Nipple reconstruction and tattoos

Reconstruction of a nipple is an essential component of breast reconstruction. The presence of a nipple on a breast contributes greatly to the realism and femininity of the final result.

Creation of a nipple is typically performed in the latter stages of a breast reconstruction, when symmetry between the reconstructed breast and the contralateral, natural breast is being pursued.

The goals of nipple-areola reconstruction are:

• Proper location of the breast mound prior to commencement

• Symmetry of nipple position

• Symmetry of size, colour, texture and projection

Numerous techniques have been described. The commonest problem with all of them is loss of projection over time as a consequence of scar contracture. It has been shown that certain techniques will ‘flatten’ by 50%-70% over 2 years. Thus the search for the perfect technique continues.

There are 2 basic methods to reconstruct a nipple: The first is to use local tissue from the breast with or without skin grafts, and the other is to harvest a “composite free nipple graft” from the opposite breast (as long as there is sufficient tissue to allow this.)

Well known techniques include:

Those requiring a skin graft for closure: Skate flap; Bell flap; S flap.

And, those where the skin can be closed: Star flap; CV flap; Double opposing flap.

Many factors need to be considered when deciding which procedure will be best suited to a given patient.

Timing of nipple reconstruction is important and it is usually performed at least 3 months after breast mound reconstruction, and also after completion of adjuvant treatments such as chemotherapy and radiation (The outcomes after radiation therapy are always less predictable with a higher risk of delayed healing and soft tissue complications).

The aim of all techniques is to create about 1cm of nipple projection on the day of surgery, since most flatten over time and lose up to 50% of their initial height over the first 1-2 months.

Postoperatively, most women will be back to work and normal activities within a few days. It takes up to 10-14 days to recover, but it is generally an easier road than other forms of breast surgery. Antibiotics and pain medication are usually prescribed. If skin grafts are used, special dressings are used for the first 2 weeks. Stitches are removed by post op day 14 in the majority of cases.

Areolar tattooing is carried out about 3 months after the nipple reconstruction. It is best performed by trained professionals. Various colours are available and the final choice is dictated by the appearance of the opposite nipple-areola complex. It takes approximately 20-30 minutes per nipple and can be done in an outpatient setting under local anaesthesia. The tattoos often fade over time and secondary procedures may be desired in order to give a more pleasing result.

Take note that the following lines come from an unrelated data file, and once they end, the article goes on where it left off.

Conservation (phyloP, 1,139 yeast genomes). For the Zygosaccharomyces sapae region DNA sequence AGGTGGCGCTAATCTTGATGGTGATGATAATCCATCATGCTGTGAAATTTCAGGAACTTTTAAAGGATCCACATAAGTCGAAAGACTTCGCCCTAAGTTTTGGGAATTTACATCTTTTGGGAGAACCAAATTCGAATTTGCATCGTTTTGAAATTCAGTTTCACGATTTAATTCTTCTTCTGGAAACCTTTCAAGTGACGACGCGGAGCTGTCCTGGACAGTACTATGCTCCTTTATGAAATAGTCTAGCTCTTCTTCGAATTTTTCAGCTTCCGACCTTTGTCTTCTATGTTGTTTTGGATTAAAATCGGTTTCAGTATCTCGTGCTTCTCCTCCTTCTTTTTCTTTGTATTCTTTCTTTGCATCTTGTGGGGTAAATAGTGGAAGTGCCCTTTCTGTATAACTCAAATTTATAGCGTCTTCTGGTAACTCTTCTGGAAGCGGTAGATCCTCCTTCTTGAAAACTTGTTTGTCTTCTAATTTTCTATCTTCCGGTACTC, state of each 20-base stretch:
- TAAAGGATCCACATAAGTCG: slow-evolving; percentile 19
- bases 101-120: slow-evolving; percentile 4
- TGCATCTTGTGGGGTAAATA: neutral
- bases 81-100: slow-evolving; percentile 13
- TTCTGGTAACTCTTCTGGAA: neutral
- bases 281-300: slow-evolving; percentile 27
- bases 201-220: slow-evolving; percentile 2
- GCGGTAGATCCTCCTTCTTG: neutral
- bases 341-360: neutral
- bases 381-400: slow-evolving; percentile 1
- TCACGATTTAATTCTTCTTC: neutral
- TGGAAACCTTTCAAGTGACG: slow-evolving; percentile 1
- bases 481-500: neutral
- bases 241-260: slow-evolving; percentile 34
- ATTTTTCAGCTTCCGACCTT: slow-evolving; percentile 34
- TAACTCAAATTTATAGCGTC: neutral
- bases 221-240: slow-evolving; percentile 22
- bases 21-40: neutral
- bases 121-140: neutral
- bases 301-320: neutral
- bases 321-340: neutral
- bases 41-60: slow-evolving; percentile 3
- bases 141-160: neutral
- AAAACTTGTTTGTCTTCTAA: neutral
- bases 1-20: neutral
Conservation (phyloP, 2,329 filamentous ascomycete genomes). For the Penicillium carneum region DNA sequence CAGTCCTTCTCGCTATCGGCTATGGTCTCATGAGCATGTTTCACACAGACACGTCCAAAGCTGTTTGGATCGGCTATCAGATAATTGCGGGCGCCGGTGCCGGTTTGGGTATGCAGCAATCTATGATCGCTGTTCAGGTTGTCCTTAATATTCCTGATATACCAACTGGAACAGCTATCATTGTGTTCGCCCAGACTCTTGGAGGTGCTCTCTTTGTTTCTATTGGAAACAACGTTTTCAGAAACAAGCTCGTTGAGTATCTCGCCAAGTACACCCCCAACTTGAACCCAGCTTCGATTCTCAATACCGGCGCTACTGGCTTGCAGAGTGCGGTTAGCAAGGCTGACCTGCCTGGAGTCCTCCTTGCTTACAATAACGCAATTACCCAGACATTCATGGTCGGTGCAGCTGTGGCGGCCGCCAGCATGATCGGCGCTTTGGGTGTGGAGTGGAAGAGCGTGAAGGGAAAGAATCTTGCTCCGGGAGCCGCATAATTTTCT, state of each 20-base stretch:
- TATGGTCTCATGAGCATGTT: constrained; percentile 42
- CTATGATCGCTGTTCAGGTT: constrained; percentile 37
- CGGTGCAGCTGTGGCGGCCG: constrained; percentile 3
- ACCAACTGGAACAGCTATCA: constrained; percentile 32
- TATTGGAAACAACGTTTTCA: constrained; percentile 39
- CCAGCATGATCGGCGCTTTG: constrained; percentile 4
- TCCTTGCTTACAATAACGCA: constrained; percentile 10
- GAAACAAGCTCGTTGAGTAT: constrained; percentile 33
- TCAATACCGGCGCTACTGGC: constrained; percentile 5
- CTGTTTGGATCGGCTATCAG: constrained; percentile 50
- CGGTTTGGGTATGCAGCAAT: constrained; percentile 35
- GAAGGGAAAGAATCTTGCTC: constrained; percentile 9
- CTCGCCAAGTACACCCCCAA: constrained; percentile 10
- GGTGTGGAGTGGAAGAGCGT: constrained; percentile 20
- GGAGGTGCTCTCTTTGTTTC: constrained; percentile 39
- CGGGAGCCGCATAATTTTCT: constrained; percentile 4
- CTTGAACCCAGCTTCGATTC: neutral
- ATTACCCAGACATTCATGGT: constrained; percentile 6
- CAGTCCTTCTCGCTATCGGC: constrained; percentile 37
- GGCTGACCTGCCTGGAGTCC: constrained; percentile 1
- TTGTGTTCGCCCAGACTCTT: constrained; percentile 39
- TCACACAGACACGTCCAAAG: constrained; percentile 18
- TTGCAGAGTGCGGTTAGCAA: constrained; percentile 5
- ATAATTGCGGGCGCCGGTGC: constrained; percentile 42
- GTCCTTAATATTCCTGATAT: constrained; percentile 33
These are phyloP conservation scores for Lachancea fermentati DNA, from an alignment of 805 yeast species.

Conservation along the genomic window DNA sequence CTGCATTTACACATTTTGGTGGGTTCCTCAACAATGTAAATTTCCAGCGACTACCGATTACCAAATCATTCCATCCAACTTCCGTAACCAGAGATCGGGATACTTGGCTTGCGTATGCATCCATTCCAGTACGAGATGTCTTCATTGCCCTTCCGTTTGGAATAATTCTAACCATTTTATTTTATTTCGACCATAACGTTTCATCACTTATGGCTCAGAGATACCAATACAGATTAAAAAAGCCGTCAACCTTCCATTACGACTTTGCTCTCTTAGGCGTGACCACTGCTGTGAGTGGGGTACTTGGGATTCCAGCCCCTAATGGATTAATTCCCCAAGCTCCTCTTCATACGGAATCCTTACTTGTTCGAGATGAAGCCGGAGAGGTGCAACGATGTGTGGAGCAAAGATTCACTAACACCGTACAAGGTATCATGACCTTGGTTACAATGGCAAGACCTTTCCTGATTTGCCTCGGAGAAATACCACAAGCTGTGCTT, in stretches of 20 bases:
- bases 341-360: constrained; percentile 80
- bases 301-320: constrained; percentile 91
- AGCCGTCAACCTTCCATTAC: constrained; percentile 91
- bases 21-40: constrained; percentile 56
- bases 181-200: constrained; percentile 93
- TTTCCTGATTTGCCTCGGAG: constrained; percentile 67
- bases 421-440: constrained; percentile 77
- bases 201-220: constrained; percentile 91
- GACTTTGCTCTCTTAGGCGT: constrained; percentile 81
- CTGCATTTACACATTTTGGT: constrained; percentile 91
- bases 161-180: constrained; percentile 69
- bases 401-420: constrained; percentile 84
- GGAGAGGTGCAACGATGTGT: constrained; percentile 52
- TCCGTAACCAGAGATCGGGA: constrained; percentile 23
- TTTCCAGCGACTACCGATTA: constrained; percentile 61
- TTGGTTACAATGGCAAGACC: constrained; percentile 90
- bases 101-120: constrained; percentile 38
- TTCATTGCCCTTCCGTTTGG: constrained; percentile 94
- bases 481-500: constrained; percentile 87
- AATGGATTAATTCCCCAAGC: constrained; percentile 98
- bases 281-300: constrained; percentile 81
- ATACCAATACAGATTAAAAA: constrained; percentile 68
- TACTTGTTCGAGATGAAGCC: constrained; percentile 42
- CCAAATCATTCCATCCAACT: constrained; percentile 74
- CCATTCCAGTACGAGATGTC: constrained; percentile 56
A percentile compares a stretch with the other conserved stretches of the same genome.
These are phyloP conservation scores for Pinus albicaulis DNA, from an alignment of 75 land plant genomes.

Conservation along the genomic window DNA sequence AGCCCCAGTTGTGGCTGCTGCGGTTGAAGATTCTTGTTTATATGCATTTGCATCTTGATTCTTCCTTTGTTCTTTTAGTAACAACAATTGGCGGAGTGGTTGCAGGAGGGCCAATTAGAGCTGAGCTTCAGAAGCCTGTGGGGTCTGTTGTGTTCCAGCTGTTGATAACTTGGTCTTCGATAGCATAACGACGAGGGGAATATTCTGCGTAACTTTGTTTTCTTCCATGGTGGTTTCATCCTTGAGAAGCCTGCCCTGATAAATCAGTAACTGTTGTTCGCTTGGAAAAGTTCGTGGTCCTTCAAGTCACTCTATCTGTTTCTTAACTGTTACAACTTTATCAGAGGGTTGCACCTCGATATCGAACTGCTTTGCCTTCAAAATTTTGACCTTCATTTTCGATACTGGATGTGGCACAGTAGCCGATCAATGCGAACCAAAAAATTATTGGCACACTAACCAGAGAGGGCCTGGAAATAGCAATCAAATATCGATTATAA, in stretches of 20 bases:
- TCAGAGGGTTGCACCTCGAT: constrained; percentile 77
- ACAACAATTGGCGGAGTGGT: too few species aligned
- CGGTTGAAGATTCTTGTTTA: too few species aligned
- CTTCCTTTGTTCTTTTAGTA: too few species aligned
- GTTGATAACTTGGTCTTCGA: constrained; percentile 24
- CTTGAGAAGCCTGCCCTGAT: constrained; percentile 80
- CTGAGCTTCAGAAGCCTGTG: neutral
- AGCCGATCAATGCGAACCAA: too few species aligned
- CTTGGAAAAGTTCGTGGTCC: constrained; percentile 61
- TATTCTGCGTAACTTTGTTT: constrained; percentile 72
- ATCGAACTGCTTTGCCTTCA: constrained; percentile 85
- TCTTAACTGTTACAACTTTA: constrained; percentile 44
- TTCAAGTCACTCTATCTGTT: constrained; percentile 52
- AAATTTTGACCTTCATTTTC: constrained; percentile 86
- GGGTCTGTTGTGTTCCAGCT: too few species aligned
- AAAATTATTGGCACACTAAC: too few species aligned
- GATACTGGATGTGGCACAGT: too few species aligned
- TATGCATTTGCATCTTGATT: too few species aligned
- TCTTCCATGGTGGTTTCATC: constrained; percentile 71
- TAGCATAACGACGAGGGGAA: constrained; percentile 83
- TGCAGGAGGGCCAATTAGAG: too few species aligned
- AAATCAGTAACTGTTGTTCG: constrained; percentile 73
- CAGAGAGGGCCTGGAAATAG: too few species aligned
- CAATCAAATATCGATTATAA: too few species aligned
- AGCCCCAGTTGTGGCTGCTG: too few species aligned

Fortunately, complications following nipple reconstruction are rare. The most severe is partial or total loss of the nipple, which, thank goodness, occurs in less than 2% of cases. This type of complication is more commonly seen when the nipple reconstruction was performed after radiation therapy. Another problem is complaints about “nipple malposition.” In order to prevent instances where nipples need to be removed and recreated, women and their partners are encouraged to participate in the decisions to determine where a nipple should be located on their reconstructed breasts.

The creation of a nipple-areola complex on a reconstructed breast provides the final “icing on the cake”. Its presence is intended to fulfill the aesthetic desires and psychologic needs of the woman. Not all women choose to pursue nipple reconstruction, but those that do are generally very satisfied with the results.

How to make a nipple

Breast reconstruction is aimed at obtaining a reasonable “mock-up” of a breast.

We cannot make breasts themselves. Often, our efforts fall way short of achieving the aesthetics of the normal breast.

The elements of a good reconstruction include symmetry, proportionality and stability. Most of our patients are well aware of the restrictions of our abilities. And yet breast reconstruction is successful in at least partially restoring the damaged body image suffered by patients who have undergone cancer surgery.

Why reconstruct the nipple? Again, we are able to make only a crude approximation of the female nipple. Yet nipple reconstruction adds a new, fuller dimension to a reconstruction. It is almost as if the presence of a nipple-like structure, situated accurately on a breast reconstruction, fools the eye into accepting more readily that the breast is real. It adds a personality to the breast.

There are many options in nipple reconstruction, reflecting the fact that no single method is perfect. These may range from “stick on” adherent prostheses, to tattooing, to more complex surgical approaches. In all cases, the aim is to restore the semblance of an areola and a projecting nipple.

The most frequently used method in our unit consists of using the skin on the breast to make the nipple itself, using a variety of local skin flaps, and then making the areola from a skin graft, usually obtained from the lower abdomen.

Nipple reconstruction is not a mandatory part of breast reconstruction. But the impact on the overall quality of the reconstruction is undeniable. Patient satisfaction is generally very high, especially because the skin harvest site on the lower abdomen has the effect of tightening up the abdominal wall, much like a mini-abdominoplasty.

With time, the nipple flattens out, giving a remarkable realistic look to the reconstruction. This may be augmented by later tattooing. Indeed, the whole is greater than the sum of its parts!


Dr Anton Potgieter trained at Wits University and worked at Baragwanath Hospital before starting private practice at Sandton Mediclinic. He has special interests in breast surgery and paediatric plastic surgery.